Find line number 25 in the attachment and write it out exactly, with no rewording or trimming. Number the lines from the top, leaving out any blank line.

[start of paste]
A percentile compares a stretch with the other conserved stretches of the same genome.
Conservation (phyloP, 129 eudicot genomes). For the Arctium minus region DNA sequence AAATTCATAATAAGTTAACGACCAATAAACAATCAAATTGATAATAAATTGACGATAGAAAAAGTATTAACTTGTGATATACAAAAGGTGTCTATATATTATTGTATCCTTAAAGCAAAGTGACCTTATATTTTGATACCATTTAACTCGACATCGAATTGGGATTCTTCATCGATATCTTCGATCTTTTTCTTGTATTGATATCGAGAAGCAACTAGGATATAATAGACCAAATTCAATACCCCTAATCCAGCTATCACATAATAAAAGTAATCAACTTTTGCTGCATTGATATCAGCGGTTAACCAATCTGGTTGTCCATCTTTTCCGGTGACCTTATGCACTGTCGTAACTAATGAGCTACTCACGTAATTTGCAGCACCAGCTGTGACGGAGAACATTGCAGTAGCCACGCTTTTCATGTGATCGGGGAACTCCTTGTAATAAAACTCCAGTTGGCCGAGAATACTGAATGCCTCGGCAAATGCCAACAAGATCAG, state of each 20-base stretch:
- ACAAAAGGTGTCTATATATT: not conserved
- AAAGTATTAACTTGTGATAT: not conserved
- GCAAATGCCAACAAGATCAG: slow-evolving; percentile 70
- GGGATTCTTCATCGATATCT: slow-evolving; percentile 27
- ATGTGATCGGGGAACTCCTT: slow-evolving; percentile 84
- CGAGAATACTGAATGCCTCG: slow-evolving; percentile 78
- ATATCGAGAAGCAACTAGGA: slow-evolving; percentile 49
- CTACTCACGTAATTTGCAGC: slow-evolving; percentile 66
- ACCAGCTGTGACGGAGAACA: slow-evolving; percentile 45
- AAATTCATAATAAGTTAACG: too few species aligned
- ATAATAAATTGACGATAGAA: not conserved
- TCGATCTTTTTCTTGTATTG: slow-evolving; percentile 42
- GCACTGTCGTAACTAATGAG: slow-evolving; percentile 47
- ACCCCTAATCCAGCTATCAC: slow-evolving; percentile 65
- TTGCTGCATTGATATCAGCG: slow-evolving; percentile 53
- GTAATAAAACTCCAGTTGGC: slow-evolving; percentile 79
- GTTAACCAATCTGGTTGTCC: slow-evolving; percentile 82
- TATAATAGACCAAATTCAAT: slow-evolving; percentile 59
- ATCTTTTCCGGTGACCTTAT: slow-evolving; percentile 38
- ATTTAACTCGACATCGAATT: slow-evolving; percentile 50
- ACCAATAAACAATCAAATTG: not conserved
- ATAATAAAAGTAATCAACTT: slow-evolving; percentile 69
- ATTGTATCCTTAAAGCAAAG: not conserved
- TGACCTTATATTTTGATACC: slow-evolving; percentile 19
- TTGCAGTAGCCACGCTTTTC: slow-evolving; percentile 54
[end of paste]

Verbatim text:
- ATTGTATCCTTAAAGCAAAG: not conserved